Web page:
Dave Sim's blogandmail #410 (October 26th, 2007)
Fifteen Impossible Things to Believe Before Breakfast That Make You a Good Feminist
1. A mother who works a full-time job and delegates to strangers the raising of her children eight hours a day, five days a week does just as good a job as a mother who hand-rears her children full time.
2. It makes great sense for the government to pay 10 to 15,000 dollars a year to fund a daycare space for a child so its mother - who pays perhaps 2,000 dollars in taxes - can be a contributing member of society.
3. A woman's doctor has more of a valid claim to participate in the decision to abort a fetus than does the father of that fetus.
4. So long as a woman makes a decision after consulting with her doctor, she is incapable of making an unethical choice.
5. A car with two steering wheels, two gas pedals and two brakes drives more efficiently than a car with one steering wheel, one gas pedal and one brake which is why marriage should always be an equal partnership.
6. It is absolutely necessary for women to be allowed to join or participate fully in any gathering place for men, just as it is absolutely necessary that there be women only environments from which men are excluded.
7. Because it involves taking jobs away from men and giving them to women, affirmative action makes for a fairer and more just society.
8. It is important to have lower physical standards for women firepersons and women policepersons so that, one day, half of all firepersons and policepersons will be women, thus more effectively protecting the safety of the public.
9. Affirmative action at colleges and universities needs to be maintained now that more women than men are being enrolled, in order to keep from giving men an unfair advantage academically.
10. Having ensured that there is no environment for men where women don't belong (see no.6) it is important to have zero tolerance of any expression or action which any woman might regard as sexist to ensure greater freedom for everyone.
11. Only in a society which maintains a level of 95% of alimony and child support being paid by men to women can men and women be considered as equals.
12. An airline stewardess who earned $20,000 a year at the time that she married a baseball player earning $6 million a year is entitled, in the event of a divorce, to $3 million for each year of the marriage and probably more.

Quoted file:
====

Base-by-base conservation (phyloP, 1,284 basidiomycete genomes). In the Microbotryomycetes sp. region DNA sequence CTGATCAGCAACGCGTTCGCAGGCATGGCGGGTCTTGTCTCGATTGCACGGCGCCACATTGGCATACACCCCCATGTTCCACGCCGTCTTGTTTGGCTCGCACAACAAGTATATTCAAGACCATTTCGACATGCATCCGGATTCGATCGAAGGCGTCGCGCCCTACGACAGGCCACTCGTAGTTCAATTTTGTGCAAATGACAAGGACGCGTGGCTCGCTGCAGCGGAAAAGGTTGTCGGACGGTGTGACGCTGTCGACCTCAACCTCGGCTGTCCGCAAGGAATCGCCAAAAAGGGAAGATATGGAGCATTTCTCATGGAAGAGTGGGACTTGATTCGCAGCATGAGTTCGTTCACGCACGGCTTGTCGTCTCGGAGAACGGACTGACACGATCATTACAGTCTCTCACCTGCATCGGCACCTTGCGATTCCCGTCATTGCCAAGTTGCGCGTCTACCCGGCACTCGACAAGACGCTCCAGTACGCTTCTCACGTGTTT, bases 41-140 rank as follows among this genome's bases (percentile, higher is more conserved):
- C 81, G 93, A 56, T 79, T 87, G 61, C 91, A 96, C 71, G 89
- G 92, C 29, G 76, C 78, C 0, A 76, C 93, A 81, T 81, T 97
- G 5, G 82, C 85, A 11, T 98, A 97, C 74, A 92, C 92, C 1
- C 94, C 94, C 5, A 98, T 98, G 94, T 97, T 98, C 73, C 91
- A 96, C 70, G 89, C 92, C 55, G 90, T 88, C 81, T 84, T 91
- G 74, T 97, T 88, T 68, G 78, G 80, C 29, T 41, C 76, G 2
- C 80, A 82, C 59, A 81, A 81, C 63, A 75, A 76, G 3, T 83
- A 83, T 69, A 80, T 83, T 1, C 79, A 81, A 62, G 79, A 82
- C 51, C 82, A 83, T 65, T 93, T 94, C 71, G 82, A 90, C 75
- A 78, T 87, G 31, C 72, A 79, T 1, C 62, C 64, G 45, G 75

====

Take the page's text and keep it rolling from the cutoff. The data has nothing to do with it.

13. A man's opinions on how to rear and/or raise a child are invalid because he is not the child's mother. However, his financial obligation is greater because no woman gets pregnant by herself.
14. Disagreeing with any of these statements makes you anti-woman and/or a misogynist.
15. Legislature Seats must be allocated to women and women must be allowed to bypass the democratic winnowing process in order to guarantee female representation and, thereby, make democracy fairer.
I really should mention (and hopefully Jeff Tundis can do some scans of these) the "Giants of the North Hall of Fame" inductees besides Rand Holmes.
George Feyer (1921-1967). He was a television cartoon sketch artist. The only one I was aware of. Back in the 50s and early 60s before the structure of television was better understood, it was considered entertaining to have a cartoonist who could sketch as fast as Sergio Aragones do cartoons on camera in response to an interview question or to illustrate a children's story narrative. Hard to believe when you see old kinescopes of it. It's the living incarnation of Dead Air. I wonder how many cartoonists got the bug from watching guys like Feyer "doing their thing"? I wonder if I did?
Doug Wright (1917-1983) still a phenomenon and a total original. I interviewed him for the first issue of the NOW & THEN TIMES back in '72. I had a chance to talk to his widow, Phyllis, at the ceremony. We used to have family friends in Burlington, the town where he lived and worked and he must've lived nearby because I sure recognized a lot of the backgrounds he did from the Guelph Line area. I think Seth and Brad have a bunch of his strips on the www.wrightawards.ca website. Check them out. An amazing ink line and an amazing sense of humour.